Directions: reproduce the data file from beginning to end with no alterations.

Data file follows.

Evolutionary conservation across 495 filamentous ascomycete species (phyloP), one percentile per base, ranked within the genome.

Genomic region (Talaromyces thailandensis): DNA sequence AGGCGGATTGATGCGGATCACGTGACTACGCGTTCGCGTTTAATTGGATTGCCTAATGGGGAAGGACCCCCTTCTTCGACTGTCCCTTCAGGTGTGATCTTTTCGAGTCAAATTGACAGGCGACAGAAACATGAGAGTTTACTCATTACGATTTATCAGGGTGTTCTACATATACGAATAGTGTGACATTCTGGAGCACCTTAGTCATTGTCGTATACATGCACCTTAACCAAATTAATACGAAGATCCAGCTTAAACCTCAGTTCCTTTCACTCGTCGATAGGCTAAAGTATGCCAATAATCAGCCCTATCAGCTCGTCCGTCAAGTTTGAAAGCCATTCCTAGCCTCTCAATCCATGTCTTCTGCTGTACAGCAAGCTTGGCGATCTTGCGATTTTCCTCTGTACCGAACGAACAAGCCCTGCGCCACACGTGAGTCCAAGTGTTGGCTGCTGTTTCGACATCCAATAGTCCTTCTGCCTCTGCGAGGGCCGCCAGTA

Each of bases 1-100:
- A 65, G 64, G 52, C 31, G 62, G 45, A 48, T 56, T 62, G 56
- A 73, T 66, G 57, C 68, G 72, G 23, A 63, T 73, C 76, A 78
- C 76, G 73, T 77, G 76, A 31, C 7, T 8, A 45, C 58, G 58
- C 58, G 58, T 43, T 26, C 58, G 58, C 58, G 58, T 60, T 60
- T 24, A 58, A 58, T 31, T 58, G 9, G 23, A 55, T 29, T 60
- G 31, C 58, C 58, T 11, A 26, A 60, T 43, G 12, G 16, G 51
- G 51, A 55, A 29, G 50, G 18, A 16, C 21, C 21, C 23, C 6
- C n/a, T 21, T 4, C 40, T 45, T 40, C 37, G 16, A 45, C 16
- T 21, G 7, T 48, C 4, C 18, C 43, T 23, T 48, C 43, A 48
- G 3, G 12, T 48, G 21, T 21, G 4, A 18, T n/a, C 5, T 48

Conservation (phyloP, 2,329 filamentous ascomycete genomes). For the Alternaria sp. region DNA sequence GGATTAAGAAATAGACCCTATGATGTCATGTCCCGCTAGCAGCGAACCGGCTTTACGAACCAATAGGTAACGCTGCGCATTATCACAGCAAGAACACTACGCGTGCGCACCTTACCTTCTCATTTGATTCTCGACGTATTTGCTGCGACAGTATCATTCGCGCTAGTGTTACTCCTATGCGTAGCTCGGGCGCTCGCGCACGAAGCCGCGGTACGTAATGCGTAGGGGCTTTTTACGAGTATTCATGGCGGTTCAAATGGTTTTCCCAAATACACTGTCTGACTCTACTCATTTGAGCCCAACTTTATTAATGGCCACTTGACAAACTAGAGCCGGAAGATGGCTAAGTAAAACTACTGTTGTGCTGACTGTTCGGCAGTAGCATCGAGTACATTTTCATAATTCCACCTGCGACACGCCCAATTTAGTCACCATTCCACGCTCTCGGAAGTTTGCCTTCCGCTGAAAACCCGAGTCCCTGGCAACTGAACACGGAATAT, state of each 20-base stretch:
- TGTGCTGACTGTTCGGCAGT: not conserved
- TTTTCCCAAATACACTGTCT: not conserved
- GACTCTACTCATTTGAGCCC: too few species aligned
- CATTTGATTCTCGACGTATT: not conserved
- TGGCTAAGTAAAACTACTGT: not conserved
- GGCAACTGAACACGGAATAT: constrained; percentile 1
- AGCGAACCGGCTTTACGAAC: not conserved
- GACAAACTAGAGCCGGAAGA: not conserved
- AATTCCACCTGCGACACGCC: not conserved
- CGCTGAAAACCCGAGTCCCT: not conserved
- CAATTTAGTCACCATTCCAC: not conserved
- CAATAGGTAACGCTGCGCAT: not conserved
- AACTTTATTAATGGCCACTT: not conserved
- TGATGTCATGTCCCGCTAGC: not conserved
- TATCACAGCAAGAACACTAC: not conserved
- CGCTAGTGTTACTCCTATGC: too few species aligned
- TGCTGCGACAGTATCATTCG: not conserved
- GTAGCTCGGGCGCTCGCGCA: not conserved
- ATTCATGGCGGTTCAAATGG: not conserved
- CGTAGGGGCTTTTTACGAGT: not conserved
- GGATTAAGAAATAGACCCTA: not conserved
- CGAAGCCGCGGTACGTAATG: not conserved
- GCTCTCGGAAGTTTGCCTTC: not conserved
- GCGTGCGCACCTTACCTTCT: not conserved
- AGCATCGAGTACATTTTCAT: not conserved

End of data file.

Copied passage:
Evolutionary conservation across 495 filamentous ascomycete species (phyloP), one percentile per base, ranked within the genome.

Genomic region (Talaromyces thailandensis): DNA sequence AGGCGGATTGATGCGGATCACGTGACTACGCGTTCGCGTTTAATTGGATTGCCTAATGGGGAAGGACCCCCTTCTTCGACTGTCCCTTCAGGTGTGATCTTTTCGAGTCAAATTGACAGGCGACAGAAACATGAGAGTTTACTCATTACGATTTATCAGGGTGTTCTACATATACGAATAGTGTGACATTCTGGAGCACCTTAGTCATTGTCGTATACATGCACCTTAACCAAATTAATACGAAGATCCAGCTTAAACCTCAGTTCCTTTCACTCGTCGATAGGCTAAAGTATGCCAATAATCAGCCCTATCAGCTCGTCCGTCAAGTTTGAAAGCCATTCCTAGCCTCTCAATCCATGTCTTCTGCTGTACAGCAAGCTTGGCGATCTTGCGATTTTCCTCTGTACCGAACGAACAAGCCCTGCGCCACACGTGAGTCCAAGTGTTGGCTGCTGTTTCGACATCCAATAGTCCTTCTGCCTCTGCGAGGGCCGCCAGTA

Each of bases 1-100:
- A 65, G 64, G 52, C 31, G 62, G 45, A 48, T 56, T 62, G 56
- A 73, T 66, G 57, C 68, G 72, G 23, A 63, T 73, C 76, A 78
- C 76, G 73, T 77, G 76, A 31, C 7, T 8, A 45, C 58, G 58
- C 58, G 58, T 43, T 26, C 58, G 58, C 58, G 58, T 60, T 60
- T 24, A 58, A 58, T 31, T 58, G 9, G 23, A 55, T 29, T 60
- G 31, C 58, C 58, T 11, A 26, A 60, T 43, G 12, G 16, G 51
- G 51, A 55, A 29, G 50, G 18, A 16, C 21, C 21, C 23, C 6
- C n/a, T 21, T 4, C 40, T 45, T 40, C 37, G 16, A 45, C 16
- T 21, G 7, T 48, C 4, C 18, C 43, T 23, T 48, C 43, A 48
- G 3, G 12, T 48, G 21, T 21, G 4, A 18, T n/a, C 5, T 48

Conservation (phyloP, 2,329 filamentous ascomycete genomes). For the Alternaria sp. region DNA sequence GGATTAAGAAATAGACCCTATGATGTCATGTCCCGCTAGCAGCGAACCGGCTTTACGAACCAATAGGTAACGCTGCGCATTATCACAGCAAGAACACTACGCGTGCGCACCTTACCTTCTCATTTGATTCTCGACGTATTTGCTGCGACAGTATCATTCGCGCTAGTGTTACTCCTATGCGTAGCTCGGGCGCTCGCGCACGAAGCCGCGGTACGTAATGCGTAGGGGCTTTTTACGAGTATTCATGGCGGTTCAAATGGTTTTCCCAAATACACTGTCTGACTCTACTCATTTGAGCCCAACTTTATTAATGGCCACTTGACAAACTAGAGCCGGAAGATGGCTAAGTAAAACTACTGTTGTGCTGACTGTTCGGCAGTAGCATCGAGTACATTTTCATAATTCCACCTGCGACACGCCCAATTTAGTCACCATTCCACGCTCTCGGAAGTTTGCCTTCCGCTGAAAACCCGAGTCCCTGGCAACTGAACACGGAATAT, state of each 20-base stretch:
- TGTGCTGACTGTTCGGCAGT: not conserved
- TTTTCCCAAATACACTGTCT: not conserved
- GACTCTACTCATTTGAGCCC: too few species aligned
- CATTTGATTCTCGACGTATT: not conserved
- TGGCTAAGTAAAACTACTGT: not conserved
- GGCAACTGAACACGGAATAT: constrained; percentile 1
- AGCGAACCGGCTTTACGAAC: not conserved
- GACAAACTAGAGCCGGAAGA: not conserved
- AATTCCACCTGCGACACGCC: not conserved
- CGCTGAAAACCCGAGTCCCT: not conserved
- CAATTTAGTCACCATTCCAC: not conserved
- CAATAGGTAACGCTGCGCAT: not conserved
- AACTTTATTAATGGCCACTT: not conserved
- TGATGTCATGTCCCGCTAGC: not conserved
- TATCACAGCAAGAACACTAC: not conserved
- CGCTAGTGTTACTCCTATGC: too few species aligned
- TGCTGCGACAGTATCATTCG: not conserved
- GTAGCTCGGGCGCTCGCGCA: not conserved
- ATTCATGGCGGTTCAAATGG: not conserved
- CGTAGGGGCTTTTTACGAGT: not conserved
- GGATTAAGAAATAGACCCTA: not conserved
- CGAAGCCGCGGTACGTAATG: not conserved
- GCTCTCGGAAGTTTGCCTTC: not conserved
- GCGTGCGCACCTTACCTTCT: not conserved
- AGCATCGAGTACATTTTCAT: not conserved